As an occasional lecturer and presenter for MBA programs, I’ve discussed the concept of “modern marketing” and the elements of successful marketing in an era of unprecedented change. One aspect that remains important is the value of the brand.
While most MBA marketing programs focus on consumer marketing and business-to-consumer (B2C) brands, the dramatic shifts in business-to-business (B2B) and services-related companies deserve attention too. Working for SAP for nearly 11 years and specializing in high-tech marketing for close to three decades, I’ve had a front-row seat watching this unfold over the years.
A brand is more than just your identity in the marketplace
For most of us, doing a Google search is an innate behavior for learning about anything and everything – especially brands we are considering. But did you know that this one action is closely tied to brand value?
By definition, a brand is any combination of words, design, visual concept, or imagery that elicits an emotional response. And all of this is a recipe for differentiation, whether we are talking about the brand of a product or service or a person’s “personal brand.”
Every brand also has intrinsic value. This attribute is quantified on a balance sheet as economic value and represents a company’s “brand equity” in the marketplace and to customers. Companies with more-valued brands do better in terms of sales, market share, and stock performance.
To make demonstrate the two parts of brand value, I like to reach back into my “way-back machine” and pull out a chart from one of the great marketing professors of all time, Phillip Kotler. Though his numbers date back to 2006, the concept is still the same.
Kotler found that the value of a brand is directly related to the market capitalization of a company. In Kotler’s words, “branding strategies, brand performance, and a firm’s business performance are found to be positively correlated with (their) stock increase.”
2015: An era of amazing brand value and growth
So what does this have to do with modern marketing? A lot!
Let’s consider my employer, SAP. The company ranks 24th overall in the recently released BrandZ Top 100 Most Valuable Global Brand, with a brand value of US$38 billion. This status places us in an elite peer group with top B2B and B2C brands including American Express, Apple, Google, IBM, Microsoft, Coca-Cola, PepsiCo, and Nike, among others.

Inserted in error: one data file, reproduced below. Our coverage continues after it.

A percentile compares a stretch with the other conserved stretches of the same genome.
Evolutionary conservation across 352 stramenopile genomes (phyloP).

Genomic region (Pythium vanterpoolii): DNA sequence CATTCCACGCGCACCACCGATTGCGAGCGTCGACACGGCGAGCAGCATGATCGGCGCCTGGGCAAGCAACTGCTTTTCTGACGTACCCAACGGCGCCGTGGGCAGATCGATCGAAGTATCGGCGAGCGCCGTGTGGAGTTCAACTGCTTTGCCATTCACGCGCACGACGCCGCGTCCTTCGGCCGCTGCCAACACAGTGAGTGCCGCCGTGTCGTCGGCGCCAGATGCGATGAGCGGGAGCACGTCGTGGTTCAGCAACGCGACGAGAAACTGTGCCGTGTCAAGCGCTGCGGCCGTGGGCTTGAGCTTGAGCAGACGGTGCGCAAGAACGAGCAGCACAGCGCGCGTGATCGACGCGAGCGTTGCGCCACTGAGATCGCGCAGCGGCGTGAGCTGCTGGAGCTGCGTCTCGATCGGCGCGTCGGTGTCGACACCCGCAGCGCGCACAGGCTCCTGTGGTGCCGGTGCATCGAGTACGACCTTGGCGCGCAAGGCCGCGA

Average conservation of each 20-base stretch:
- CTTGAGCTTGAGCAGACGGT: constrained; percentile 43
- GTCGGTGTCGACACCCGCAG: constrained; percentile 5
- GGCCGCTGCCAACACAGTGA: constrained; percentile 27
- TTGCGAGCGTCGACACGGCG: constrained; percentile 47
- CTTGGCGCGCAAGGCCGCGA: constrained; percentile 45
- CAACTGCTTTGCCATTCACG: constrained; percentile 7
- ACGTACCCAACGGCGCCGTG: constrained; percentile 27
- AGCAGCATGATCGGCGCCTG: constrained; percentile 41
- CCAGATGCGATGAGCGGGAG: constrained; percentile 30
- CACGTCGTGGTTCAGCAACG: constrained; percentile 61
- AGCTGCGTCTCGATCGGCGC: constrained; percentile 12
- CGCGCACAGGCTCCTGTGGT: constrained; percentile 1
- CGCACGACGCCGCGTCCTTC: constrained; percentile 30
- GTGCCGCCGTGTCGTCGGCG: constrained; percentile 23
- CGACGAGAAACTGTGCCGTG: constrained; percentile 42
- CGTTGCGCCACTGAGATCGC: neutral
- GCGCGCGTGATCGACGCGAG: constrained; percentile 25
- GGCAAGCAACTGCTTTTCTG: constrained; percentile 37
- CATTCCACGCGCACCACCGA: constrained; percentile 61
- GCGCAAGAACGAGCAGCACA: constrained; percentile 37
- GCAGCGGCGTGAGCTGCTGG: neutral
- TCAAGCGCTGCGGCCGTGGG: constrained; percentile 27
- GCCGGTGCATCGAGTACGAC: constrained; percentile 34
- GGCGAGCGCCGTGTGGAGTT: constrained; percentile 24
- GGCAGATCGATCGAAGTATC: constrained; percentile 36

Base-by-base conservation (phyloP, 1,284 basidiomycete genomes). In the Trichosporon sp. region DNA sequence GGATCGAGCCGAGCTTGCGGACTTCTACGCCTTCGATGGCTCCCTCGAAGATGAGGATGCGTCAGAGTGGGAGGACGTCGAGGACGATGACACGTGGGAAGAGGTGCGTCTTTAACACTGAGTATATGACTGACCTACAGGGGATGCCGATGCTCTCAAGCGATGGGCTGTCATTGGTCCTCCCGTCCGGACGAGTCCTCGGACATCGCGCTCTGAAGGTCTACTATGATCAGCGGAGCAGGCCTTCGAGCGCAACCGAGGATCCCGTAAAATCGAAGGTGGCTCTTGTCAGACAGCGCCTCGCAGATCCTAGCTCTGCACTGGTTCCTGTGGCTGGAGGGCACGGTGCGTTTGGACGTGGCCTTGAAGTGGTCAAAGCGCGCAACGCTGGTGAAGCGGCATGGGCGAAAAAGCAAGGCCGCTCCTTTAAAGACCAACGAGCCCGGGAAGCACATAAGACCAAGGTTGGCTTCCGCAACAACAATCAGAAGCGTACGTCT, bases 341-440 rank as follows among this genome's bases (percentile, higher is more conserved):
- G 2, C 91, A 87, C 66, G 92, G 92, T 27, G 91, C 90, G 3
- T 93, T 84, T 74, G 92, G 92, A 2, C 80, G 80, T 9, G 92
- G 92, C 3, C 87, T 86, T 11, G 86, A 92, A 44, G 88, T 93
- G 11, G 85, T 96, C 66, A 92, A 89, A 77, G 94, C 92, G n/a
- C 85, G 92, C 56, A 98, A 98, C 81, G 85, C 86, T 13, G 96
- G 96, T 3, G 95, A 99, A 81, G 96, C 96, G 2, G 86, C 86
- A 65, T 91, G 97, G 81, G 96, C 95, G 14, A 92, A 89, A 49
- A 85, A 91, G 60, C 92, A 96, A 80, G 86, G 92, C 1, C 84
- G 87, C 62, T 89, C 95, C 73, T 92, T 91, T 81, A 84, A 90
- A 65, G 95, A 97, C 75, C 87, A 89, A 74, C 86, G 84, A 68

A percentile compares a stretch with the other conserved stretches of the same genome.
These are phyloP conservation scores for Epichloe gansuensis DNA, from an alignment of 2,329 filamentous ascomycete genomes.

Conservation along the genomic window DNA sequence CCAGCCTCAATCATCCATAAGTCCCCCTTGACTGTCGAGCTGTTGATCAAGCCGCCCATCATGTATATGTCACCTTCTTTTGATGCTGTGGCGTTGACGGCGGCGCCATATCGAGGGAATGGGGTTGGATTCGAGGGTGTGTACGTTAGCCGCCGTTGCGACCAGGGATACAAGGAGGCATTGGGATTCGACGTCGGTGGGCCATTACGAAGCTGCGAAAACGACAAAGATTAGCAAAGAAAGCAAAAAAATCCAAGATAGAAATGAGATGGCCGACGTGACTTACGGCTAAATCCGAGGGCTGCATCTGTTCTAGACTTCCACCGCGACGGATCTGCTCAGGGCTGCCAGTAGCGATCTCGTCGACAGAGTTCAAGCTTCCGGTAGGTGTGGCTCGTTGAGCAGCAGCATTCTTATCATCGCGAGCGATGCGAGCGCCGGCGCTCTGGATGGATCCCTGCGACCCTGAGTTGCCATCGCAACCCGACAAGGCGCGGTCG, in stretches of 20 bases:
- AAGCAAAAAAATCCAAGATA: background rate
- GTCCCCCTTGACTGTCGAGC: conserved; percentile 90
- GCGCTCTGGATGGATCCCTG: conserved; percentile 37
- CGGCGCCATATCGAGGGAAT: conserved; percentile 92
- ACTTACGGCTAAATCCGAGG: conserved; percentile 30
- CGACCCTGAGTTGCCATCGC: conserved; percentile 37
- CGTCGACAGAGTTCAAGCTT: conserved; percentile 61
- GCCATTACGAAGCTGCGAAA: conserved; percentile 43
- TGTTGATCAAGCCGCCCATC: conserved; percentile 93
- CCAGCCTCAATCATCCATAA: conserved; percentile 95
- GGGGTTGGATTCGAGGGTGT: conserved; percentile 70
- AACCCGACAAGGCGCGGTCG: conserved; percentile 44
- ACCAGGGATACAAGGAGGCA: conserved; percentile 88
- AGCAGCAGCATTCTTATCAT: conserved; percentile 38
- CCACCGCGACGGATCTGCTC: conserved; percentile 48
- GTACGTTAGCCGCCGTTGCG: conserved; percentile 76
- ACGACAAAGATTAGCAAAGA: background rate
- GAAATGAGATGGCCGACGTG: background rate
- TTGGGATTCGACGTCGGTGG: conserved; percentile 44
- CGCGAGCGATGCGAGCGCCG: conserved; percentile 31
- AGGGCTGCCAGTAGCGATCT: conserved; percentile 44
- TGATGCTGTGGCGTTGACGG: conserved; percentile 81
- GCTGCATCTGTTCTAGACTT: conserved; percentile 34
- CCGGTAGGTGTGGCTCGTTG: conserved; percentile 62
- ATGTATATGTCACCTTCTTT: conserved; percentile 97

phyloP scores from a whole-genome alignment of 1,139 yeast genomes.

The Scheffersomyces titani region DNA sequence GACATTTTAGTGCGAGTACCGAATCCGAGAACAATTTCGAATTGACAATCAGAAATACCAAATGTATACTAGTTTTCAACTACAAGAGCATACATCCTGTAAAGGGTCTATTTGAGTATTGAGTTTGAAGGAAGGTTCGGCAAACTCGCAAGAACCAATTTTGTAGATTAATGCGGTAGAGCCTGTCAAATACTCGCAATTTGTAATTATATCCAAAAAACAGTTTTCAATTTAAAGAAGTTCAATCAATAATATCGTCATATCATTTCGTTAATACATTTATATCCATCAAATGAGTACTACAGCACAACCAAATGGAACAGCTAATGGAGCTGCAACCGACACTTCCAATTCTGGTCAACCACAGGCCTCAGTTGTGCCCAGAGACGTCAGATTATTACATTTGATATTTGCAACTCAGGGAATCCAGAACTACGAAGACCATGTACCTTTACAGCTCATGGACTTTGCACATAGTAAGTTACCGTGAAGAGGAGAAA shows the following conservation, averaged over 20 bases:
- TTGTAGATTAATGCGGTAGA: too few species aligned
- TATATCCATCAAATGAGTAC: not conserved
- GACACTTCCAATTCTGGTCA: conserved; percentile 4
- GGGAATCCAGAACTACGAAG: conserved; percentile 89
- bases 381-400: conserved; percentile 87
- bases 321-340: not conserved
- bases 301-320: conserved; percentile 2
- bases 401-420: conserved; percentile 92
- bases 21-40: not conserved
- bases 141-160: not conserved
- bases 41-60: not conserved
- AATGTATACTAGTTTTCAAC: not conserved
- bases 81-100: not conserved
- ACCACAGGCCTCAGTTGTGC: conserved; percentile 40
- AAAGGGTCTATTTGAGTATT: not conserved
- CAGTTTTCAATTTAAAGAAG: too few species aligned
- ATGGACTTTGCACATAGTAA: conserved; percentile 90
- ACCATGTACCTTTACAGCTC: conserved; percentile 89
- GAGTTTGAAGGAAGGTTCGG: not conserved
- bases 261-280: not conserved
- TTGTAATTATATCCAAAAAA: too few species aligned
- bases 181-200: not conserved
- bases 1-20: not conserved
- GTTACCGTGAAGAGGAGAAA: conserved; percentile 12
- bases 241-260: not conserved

While the value of the SAP brand has increased 5% over the past year, it has also increased an astonishing 299% since Kotler released his study nine years ago. And when I think about my time at SAP and watching this incredible growth, Kotler’s observation makes complete sense. Over the last 15 years, SAP has invested in brand marketing in sporting events, on TV, at airports and conferences, and more. As a result, people can universally recall the SAP name without any assistance.
Why B2B, technology, and services matter
In BrandZ’s list of top 100 valuable global brands, technology-related brands account for nearly half (44%) and consumer brands account for about one-fifth (22%). And if you quickly scan this list, you’ll see many familiar technology names that are associated with solutions implementation, services, and support – such as SAP and our partners IBM, HP, Accenture, and Cisco. Since most of SAP’s revenues are attributed to service and support, it is easy to highlight the important role we play in this amazing growth in brand value.
One final statistic worth mentioning: 92 of the Fortune 100 run SAP. And again, with a quick look at BrandZ’s rankings, we see that the vast majority of brands listed in the top 100 run SAP software. Not only is SAP a tremendous brand success on its own, we are intertwined with the success of these top 100 brand companies. The networked and digital economy these top brands represent is fundamentally tied to SAP. Wow!
So in the era of modern marketing, the value of a brand matters – and so do B2B, services, and solutions matter more than ever. This is truly a great time to be in the high-tech industry!
Fred Isbell is senior marketing director for SAP Services & Support Marketing for Thought Leadership, Demand Management, and Planning for the Worldwide Services & Support Marketing team. A 15-year veteran of SAP, he formerly led SAP Global Services Marketing Field Engagement, the North American SAP Services regional marketing team and SMB Channels Marketing for the SAP Small and Midsize Business team. Prior to SAP, he held a variety of senior solutions, services, and partner marketing roles with Compaq and Digital Equipment Corporation (DEC). Fred is an honors graduate of Yale University with a BA in Economics and Political Science, and has an MBA from Duke University’s Fuqua School of Business, where he was a Fuqua Scholar. A passionate sports and hockey fan/player, he is a MA/USA Hockey advanced patch coach and includes coaching and playing hockey with his three kids among his favorite moments in life.